Giuliani: Charge Tsarnaev accomplices in MIT officer’s death, too
posted at 3:21 pm on May 2, 2013 by Ed Morrissey
Before Rudy Giuliani became “America’s Mayor” in the aftermath of the 9/11 attacks, he spent years as a federal prosecutor. Today on CNN, Giuliani brought that perspective to bear on the case of the three after-the-fact accomplices of Dzhokhar Tsarnaev, expressing considerable skepticism about their motives in this case. Whatever the motives, Giuliani argues, the fact that they hid evidence rather than reported it cost one police officer his life — and they should be charged as conspirators in that crime:
“These three young men could have prevented the death of Officer Collier, probably,” said Giuliani on CNN’s “Starting Point.”
“They were aware by 6, 7 o’clock that night that these two guys were the bombers. If they had done what decent young men should do, which is call the police, given the focus of that investigation, given the number of resources the FBI had brought, the Boston police, given how effective they were investigating, they would have gotten these guys in an hour or two,” he continued. …
“I would charge as predicate acts of conspiracy the murder of officer Collier, the shooting of the other officer and the kidnapping all of which were foreseeable consequences of them joining a conspiracy to help those guys flee,” he continued. “That’s what they are joining right?”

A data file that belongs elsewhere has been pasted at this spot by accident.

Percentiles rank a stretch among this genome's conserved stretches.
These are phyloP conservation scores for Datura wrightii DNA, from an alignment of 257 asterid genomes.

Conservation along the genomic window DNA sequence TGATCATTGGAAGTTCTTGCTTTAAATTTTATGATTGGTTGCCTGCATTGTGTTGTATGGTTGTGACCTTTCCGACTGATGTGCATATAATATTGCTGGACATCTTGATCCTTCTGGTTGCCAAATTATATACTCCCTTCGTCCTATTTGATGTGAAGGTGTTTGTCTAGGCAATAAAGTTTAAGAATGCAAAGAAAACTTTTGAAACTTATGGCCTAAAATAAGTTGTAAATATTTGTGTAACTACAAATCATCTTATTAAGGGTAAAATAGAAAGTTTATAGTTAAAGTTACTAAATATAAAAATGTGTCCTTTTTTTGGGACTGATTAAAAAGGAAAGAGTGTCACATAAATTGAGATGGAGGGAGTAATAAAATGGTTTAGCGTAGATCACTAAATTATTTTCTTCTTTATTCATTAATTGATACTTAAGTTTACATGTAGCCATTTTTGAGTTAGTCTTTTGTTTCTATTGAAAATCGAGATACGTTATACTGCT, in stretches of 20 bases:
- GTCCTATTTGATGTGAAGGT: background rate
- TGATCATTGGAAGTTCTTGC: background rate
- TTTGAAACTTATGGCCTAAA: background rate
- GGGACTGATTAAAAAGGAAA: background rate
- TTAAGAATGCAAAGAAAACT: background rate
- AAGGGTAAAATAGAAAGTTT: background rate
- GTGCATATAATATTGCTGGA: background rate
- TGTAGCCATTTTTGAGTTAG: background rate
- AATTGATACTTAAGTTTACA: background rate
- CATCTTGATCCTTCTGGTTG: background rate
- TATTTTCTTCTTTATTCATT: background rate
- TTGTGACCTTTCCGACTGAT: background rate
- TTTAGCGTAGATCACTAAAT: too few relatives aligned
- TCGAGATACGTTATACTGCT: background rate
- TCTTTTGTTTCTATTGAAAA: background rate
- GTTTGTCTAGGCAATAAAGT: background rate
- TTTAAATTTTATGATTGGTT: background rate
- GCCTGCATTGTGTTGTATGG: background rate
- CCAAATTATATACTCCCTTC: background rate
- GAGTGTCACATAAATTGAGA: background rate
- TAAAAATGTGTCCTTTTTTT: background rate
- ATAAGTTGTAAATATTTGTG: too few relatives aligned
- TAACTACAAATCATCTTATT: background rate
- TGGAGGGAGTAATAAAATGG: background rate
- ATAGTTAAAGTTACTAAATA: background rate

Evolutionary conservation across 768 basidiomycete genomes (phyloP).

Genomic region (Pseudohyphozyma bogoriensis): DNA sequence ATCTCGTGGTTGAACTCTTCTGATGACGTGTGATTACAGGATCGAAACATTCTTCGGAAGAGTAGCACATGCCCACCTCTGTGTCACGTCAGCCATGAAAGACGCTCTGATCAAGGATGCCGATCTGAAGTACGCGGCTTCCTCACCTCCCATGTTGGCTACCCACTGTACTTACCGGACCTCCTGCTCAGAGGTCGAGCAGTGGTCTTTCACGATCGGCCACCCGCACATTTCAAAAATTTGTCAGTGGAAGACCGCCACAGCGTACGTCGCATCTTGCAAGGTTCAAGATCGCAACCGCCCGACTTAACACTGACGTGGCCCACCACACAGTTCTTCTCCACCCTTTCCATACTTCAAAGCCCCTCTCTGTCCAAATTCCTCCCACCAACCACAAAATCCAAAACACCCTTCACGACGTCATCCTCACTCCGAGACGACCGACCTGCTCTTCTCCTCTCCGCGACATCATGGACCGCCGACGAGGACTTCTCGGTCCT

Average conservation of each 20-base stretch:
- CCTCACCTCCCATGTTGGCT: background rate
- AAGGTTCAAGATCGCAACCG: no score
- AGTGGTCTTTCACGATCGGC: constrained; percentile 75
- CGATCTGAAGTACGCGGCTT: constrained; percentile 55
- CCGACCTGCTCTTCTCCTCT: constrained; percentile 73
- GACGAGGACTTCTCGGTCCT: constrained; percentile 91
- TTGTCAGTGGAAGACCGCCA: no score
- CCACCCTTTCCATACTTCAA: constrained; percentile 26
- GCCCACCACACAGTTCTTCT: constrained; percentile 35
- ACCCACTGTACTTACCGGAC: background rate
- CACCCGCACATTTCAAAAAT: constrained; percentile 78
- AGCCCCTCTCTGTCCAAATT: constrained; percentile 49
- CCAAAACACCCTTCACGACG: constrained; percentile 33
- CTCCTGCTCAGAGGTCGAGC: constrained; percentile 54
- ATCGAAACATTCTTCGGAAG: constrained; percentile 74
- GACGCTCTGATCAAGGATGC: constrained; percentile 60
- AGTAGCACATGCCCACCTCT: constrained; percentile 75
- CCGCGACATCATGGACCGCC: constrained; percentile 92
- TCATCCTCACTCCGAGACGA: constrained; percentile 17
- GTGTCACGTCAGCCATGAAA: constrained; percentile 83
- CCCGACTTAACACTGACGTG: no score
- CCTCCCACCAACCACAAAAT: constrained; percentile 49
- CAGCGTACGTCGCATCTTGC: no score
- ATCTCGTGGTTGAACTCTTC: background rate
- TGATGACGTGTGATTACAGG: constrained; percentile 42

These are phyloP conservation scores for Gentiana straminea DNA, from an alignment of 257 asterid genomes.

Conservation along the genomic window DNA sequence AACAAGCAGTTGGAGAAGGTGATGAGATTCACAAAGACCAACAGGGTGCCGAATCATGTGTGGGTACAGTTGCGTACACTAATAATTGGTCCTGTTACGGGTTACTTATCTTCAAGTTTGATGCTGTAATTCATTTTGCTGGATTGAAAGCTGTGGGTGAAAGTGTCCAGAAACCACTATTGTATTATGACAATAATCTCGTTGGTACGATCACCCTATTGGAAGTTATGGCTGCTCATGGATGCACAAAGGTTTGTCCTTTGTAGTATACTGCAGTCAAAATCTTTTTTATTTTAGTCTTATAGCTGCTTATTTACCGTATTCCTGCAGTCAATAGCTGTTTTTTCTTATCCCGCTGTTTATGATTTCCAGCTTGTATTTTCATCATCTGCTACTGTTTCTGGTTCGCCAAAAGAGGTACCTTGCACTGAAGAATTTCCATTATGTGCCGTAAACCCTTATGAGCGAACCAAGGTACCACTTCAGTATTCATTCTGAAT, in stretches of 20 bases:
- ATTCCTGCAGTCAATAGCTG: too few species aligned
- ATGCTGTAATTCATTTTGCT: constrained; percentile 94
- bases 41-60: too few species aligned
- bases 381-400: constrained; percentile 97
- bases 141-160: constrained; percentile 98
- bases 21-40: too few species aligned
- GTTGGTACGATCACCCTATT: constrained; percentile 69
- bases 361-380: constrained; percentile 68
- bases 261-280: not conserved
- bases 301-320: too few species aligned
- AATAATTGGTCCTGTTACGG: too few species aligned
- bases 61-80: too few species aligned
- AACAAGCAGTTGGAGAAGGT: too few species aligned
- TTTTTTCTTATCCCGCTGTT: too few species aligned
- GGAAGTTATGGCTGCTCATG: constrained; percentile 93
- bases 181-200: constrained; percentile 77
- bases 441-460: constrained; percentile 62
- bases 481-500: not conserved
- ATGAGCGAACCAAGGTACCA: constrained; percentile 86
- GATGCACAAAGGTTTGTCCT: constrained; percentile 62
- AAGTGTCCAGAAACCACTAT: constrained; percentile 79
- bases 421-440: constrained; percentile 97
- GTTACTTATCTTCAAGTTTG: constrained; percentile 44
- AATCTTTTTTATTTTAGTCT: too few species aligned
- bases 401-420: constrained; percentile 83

“I’d be seeking 20, 30 years in jail,” Giuliani added.
Giuliani also expresses considerable skepticism, as I have felt since the arrest, that these three just pitched in to help a buddy in trouble. Their buddy had just killed an eight-year-old boy along with two others, wounded more than 250 others, and was LOLing them back when asked about it. They could have at that point cut ties and called the FBI; when asked about it later, they could have told the truth about what they had done. At least the former and perhaps the latter might have led them to capture the Tsarnaevs alive before they had an opportunity to kill and wound anyone else, and if they had, Sean Collier would be alive now.
The “after the fact” presumes that the bombing was the only crime committed. It wasn’t, and Giuliani has a very good point here. Allow me to make an argument for deterrence that builds on his. In the future, anyone tempted to help out a suspect in a case like this would understand that they wouldn’t only risk being charged with obstruction of justice, but also of complicity in any further crimes allowed by their interference. Hopefully, the Department of Justice takes this advice from the prosecutor who helped break the Mob.
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